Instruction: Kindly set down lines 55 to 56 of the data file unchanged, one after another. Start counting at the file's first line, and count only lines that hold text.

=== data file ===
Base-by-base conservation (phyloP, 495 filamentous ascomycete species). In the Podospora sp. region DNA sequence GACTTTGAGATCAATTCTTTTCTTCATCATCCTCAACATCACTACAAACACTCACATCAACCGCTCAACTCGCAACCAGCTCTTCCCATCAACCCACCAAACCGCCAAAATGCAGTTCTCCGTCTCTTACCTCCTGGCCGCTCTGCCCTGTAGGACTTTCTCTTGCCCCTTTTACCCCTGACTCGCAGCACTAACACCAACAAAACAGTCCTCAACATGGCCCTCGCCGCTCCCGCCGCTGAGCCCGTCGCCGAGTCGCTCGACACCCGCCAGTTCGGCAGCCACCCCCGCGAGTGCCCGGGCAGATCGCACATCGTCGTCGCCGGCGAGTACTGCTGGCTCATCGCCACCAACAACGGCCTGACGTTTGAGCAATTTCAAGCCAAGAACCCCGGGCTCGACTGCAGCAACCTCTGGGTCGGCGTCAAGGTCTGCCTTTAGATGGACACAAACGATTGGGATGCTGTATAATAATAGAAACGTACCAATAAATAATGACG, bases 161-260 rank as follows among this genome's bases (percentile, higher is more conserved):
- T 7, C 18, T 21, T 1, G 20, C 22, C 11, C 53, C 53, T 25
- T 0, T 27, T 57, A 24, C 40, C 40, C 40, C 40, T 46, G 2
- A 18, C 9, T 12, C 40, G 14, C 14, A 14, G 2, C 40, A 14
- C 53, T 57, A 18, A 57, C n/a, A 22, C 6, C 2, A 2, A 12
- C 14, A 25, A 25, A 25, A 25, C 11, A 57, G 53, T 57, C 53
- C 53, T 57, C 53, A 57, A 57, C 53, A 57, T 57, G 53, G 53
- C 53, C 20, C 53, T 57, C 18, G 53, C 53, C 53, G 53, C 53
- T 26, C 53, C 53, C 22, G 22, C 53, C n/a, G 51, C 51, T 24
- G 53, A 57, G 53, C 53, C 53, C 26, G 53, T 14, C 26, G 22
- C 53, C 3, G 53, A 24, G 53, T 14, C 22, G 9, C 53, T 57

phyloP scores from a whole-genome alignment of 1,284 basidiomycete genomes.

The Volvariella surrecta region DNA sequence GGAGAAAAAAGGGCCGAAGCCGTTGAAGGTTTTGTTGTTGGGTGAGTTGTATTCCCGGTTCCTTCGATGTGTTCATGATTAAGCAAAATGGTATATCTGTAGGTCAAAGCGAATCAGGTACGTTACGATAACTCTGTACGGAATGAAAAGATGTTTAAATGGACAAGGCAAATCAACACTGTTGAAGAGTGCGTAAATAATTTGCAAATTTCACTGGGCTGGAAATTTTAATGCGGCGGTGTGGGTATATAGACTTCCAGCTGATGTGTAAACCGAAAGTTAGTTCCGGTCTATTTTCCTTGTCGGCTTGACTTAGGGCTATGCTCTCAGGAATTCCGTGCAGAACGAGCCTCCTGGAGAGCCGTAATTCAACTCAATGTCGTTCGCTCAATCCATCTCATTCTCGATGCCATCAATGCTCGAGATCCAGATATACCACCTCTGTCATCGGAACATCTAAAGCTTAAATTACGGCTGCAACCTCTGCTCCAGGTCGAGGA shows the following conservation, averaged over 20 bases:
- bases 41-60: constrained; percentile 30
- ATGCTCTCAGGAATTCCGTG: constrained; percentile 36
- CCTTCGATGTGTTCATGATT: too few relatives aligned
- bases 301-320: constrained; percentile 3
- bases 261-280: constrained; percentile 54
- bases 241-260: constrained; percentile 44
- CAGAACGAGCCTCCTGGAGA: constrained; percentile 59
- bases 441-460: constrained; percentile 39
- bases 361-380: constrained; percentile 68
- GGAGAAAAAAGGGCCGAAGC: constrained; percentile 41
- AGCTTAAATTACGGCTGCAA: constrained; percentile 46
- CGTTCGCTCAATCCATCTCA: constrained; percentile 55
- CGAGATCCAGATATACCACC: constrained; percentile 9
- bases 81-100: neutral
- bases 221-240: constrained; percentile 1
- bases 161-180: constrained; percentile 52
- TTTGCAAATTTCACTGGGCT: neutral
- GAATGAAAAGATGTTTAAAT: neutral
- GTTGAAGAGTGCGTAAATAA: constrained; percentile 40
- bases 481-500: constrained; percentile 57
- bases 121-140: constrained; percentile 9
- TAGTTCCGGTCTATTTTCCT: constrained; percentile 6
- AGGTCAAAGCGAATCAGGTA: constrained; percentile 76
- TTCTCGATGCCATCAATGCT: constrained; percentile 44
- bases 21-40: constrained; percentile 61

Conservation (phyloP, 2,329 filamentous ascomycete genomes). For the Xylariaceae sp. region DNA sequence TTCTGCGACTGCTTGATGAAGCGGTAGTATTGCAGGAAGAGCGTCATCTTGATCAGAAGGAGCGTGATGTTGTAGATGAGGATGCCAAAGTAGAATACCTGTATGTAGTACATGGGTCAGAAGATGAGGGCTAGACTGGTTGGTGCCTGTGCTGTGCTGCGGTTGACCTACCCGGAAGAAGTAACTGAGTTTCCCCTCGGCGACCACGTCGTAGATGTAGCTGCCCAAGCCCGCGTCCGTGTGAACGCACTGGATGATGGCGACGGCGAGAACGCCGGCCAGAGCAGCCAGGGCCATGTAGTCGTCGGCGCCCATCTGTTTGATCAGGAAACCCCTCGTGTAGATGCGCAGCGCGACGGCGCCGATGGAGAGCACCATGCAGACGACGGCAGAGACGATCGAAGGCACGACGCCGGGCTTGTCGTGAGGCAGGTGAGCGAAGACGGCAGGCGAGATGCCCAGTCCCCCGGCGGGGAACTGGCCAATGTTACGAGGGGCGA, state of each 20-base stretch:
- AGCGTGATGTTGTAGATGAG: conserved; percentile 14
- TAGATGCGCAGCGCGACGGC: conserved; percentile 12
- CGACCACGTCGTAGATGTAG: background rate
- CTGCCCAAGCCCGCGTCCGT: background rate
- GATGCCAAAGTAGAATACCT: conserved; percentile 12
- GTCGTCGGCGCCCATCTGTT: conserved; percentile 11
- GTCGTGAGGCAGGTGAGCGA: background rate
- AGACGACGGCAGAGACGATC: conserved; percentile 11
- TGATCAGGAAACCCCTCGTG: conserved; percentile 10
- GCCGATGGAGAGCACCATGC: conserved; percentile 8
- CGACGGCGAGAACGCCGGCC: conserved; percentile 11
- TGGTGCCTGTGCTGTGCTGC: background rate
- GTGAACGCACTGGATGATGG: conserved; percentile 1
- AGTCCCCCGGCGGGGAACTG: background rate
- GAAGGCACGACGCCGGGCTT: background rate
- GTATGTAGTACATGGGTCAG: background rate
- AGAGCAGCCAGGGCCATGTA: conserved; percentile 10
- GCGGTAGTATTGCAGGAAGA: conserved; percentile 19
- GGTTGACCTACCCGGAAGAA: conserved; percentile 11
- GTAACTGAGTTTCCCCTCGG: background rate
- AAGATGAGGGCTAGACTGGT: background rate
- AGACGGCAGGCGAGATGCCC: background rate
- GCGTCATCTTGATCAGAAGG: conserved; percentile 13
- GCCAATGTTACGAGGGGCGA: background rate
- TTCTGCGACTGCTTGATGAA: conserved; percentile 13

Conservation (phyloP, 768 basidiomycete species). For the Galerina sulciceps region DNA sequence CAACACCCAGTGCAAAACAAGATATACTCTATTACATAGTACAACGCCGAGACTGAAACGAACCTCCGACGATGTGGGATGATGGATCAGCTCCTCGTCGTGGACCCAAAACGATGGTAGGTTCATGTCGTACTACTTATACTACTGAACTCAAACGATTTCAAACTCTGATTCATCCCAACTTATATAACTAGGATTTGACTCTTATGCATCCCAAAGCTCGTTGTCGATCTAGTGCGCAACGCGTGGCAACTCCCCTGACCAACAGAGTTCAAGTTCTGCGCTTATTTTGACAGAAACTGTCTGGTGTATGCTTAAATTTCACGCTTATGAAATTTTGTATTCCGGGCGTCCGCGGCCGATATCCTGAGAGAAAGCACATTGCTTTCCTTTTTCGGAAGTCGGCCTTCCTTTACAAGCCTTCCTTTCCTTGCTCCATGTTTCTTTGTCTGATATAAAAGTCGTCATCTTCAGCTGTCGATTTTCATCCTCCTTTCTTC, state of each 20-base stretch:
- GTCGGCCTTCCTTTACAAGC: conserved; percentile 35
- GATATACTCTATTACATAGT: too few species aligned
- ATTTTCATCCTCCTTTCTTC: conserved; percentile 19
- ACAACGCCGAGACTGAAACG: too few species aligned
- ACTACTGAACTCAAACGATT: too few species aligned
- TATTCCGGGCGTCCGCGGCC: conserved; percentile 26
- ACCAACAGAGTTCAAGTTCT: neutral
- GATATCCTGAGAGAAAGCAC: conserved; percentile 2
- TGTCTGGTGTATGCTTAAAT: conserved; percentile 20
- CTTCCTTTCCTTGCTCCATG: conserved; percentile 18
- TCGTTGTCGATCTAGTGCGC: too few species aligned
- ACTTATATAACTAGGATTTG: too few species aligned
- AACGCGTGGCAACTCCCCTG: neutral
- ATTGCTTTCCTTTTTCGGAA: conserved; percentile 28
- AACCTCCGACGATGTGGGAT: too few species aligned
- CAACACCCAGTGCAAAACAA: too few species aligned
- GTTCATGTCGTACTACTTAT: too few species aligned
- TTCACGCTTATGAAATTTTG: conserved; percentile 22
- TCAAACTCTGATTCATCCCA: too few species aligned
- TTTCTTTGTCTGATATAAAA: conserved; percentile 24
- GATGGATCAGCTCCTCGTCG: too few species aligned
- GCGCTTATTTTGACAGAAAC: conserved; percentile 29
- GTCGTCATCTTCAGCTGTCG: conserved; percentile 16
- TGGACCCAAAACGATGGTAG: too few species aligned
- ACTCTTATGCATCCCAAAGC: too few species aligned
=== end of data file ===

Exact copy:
- GTATGTAGTACATGGGTCAG: background rate
- AGAGCAGCCAGGGCCATGTA: conserved; percentile 10